AMD Trinity laptop launched in India for the first time

Indian fans of AMD finally have something to cheer about – the latest AMD Trinity laptops are here in India.

However, only one model, from HP, seems to have been launched yet.

AMD Trinity is the most advanced version of AMD’s ‘Fusion’ series of chips that combine both the CPU and a graphics core or GPU.

It was a year ago that the Fusion chips were launched in India. The first fusion chips comprised the C series (C-50, C-60) targeted at the netbook market and the E Series (E-300, E-350, E-450) targeted at the entry-level laptop market.

About three months ago, laptops based on the more powerful quad-core A Series (A4, A6) started turning up in India as well.

The A Series chips available in India so far, such as the A6 3420M and the A6-3400M, were built on the rather old K10 ‘Husky’ (Llano) architecture. The K10 architecture is relatively old, dating back to the late 2000s.

However, laptops based on the 32-nanometer Llano chips have been moderately successful over the last three months, as they offered powerful graphics (as good as a separate mid range GPU) and a main processor of low-to-medium power.

The Llano-based 3400 and 3420 chips had the 6000 series of ATI graphics card built into them, giving them strong graphics capabilities.

Costing about Rs 27,000-32,000, the A series notebooks were about 10-20% cheaper than the cheapest Intel-based PCs with comparable graphics capabilities.

However, they suffered from one drawback — weak processing power. The Husky cores were no match to Intel’s second generation Core-i processors.

The A6 3400 chip, for example, ran at a basic clockspeed of just 1.4 GHz, while the 420 ran at 1.5 GHz. In comparison, even the cheapest Intel chips ran at 2.2 GHz.

It is this shortcoming that has been fixed in the new Trinity-based notebooks.

The Trinity chips (called APUs or accelerated processing units by AMD) are based on a more recent architecture called Bulldozer.

Unlike the Llano platform (A6 3400,3420) which was based on the old Husky design, the Bulldozer architecture is a total rewrite from the ground up. The architecture, released in late 2011, however was seen as power hungry and unsuitable for laptops.

The Trinity APUs are, therefore based on a refined version of the bulldozer, called Piledriver.

AMD has released three Trinity chips for mainstream laptops so far — 4400M (A6), 4500M (A8) and 4600M (A10).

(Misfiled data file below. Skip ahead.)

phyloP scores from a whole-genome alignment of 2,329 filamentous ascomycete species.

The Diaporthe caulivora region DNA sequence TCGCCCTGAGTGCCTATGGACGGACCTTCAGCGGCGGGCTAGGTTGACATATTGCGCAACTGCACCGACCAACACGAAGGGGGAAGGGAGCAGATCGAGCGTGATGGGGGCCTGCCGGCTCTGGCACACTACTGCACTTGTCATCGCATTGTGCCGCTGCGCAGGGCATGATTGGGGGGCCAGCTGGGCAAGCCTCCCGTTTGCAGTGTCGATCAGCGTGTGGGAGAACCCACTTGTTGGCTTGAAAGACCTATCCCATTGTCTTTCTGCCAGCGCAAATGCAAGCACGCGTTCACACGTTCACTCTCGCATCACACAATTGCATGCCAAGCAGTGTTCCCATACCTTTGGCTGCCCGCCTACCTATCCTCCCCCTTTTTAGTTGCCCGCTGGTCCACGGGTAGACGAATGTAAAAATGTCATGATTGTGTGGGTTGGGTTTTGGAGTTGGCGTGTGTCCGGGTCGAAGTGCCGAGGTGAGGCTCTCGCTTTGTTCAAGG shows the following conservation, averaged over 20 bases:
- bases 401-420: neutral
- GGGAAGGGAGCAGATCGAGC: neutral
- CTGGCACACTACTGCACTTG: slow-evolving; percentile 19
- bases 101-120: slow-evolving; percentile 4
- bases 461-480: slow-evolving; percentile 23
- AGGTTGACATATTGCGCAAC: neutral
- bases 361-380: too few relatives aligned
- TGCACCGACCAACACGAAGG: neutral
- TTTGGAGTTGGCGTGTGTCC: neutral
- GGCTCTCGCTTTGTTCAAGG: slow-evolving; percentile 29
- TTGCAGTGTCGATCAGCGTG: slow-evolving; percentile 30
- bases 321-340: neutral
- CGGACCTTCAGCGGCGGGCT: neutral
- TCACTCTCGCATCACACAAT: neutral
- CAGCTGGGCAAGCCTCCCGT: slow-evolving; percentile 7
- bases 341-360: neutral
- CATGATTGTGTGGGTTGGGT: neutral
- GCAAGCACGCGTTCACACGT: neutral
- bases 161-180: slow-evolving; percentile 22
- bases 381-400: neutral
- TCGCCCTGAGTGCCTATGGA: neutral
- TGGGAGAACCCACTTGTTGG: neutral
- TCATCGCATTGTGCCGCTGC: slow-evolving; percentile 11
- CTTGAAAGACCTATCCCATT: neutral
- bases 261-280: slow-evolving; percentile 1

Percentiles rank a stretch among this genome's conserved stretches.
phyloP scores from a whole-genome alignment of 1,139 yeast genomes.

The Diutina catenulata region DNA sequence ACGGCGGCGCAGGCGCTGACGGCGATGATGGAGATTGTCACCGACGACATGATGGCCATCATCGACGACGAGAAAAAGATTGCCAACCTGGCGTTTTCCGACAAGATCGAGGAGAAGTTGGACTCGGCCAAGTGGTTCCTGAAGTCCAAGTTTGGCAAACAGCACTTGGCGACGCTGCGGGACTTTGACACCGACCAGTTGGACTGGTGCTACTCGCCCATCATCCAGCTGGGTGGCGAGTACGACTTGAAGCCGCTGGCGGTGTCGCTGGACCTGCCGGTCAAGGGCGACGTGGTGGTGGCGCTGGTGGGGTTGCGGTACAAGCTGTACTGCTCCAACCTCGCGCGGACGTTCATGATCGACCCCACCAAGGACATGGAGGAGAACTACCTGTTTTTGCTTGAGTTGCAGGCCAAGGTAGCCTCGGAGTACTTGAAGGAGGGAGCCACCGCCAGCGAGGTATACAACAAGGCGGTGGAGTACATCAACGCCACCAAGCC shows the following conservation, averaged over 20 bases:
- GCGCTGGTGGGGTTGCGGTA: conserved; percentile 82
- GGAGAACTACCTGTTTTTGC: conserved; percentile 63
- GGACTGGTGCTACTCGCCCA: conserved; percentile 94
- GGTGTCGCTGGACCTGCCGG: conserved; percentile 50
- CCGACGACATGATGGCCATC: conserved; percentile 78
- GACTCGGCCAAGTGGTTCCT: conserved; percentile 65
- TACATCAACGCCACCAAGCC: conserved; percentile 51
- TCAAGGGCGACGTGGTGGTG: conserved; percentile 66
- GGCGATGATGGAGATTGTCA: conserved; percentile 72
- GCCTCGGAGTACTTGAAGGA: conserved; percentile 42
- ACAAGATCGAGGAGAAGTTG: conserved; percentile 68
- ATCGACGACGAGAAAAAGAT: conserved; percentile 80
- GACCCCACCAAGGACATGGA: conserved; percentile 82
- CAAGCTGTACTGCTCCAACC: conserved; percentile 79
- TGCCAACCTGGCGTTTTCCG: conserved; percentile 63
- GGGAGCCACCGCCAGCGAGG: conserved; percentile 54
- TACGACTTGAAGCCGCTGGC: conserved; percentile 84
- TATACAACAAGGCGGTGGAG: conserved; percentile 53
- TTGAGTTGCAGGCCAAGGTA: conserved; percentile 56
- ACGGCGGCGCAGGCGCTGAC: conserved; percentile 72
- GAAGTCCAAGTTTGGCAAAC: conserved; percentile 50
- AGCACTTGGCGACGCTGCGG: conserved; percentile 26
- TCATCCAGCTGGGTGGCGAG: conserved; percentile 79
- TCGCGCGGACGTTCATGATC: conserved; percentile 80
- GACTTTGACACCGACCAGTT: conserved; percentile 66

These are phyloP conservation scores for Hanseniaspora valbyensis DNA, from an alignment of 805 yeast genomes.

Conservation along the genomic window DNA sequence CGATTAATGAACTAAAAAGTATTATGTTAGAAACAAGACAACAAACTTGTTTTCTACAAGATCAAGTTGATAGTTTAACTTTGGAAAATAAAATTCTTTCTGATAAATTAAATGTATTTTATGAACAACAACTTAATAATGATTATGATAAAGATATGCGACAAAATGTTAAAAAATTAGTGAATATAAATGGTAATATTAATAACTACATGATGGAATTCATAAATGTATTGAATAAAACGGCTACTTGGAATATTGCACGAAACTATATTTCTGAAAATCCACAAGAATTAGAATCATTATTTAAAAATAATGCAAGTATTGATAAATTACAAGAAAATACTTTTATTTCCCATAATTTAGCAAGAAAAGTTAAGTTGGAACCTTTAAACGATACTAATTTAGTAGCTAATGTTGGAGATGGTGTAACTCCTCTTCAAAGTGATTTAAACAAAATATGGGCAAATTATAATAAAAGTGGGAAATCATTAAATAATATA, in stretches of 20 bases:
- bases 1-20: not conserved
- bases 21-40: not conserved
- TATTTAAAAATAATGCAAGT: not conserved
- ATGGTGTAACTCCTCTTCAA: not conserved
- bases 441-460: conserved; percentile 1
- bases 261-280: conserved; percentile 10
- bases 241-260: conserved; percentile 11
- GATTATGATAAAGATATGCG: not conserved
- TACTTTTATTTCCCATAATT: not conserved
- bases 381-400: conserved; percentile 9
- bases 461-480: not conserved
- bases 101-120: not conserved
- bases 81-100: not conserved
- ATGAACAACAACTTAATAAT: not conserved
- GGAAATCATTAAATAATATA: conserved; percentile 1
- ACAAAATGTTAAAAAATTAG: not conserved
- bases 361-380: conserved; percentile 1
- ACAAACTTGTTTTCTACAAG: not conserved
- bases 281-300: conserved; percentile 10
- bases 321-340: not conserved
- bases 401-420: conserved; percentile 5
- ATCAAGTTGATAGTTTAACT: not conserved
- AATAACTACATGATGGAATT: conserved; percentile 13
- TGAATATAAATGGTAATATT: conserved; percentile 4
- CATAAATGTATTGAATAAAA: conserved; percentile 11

The first one is dual core, while the other two are quad core (four core).

Unlike the 3400 and 3420, these new chips have a base frequency of 1.9 GHz to 2.7 GHz. The new chips are estimated to be about 25-30% more powerful than the comparable older ones.

In graphics, they are estimated to be about 50% better, and come with the 7000 series of Radeon GPUs.

There are two types of Trinity chips — 35 watt mainstream ones and 17 & 25 watt ‘Ultrathin’. Unfortunately, the HP model launched in India, the Pavilion G6-2005AX, comes with the 35-watt A8 4500M. The 4500 is more powerful than the 4400, but has less power than the 4600.

That means that battery life is no better than the 3 hours (on a 6-cell battery) that the earlier ones based on A6 3400 and 3420.

The Pavilion has 4 GB of RAM, an HD screen (not full HD) and the processor has a basic speed of 1.9 GHz that can rise up to 2.8 GHz when work load increases.

In terms of power, the CPU may be compared to a second/third generation Core-i 5, but its graphics capabilities are reported to be better than those on even the third generation Core-i processors to be launched this year.

The HP model is priced at Rs 32,667 on Flipkart. Interestingly, that is about Rs 100 less than what the HP Pavilion G6-1313AX — which has the Husky-based A6 3420 costs on the same website.

In conclusion, it may be said that the new model is suitable for those looking for a ‘normal’ laptop for every day use, including gaming.

Due to its superior graphics, the model may remain a better choice than even third-generation Core-i3 equipped models — when they become available in a couple of months. Most users today tend to watch online videos at higher and higher definition, which requires graphical horsepower.

In comparison, tasks that require very high processing power — such as video format conversion — are not part of most people’s everyday life.

In addition, latest Intel-based models with separate graphics cards are likely to start at around Rs 37,000. That said, battery-life of notebooks based on the new third generation Core-i processors are likely to offer about 20-25% more battery-life, going by initial indications from the industry.

Another area to watch out for will be the Ultrathin / Ultrabook market.

Based on the Ultrathin Trinity chips, HP has launched Ultrathin (like Ultrabook) models globally.

The 14-inch Envy Sleekbook weighs about 1.7 kg, compared to the 2.5 kg that the Pavilion G6-2005AX weighs.

While the Pavilion gives a battery life of about 3 hours, the Sleekbook is promising 8-9 hours, implying about 6 to 7 hours in actual use.

The Sleekbook is less than 2 cm thick, while the Pavilion is 3.63 mm thick.

While Intel’s Ultrabooks typically cost about Rs 60,000, the Trinity-powered Ultrathins are likely to come for about Rs 45,000.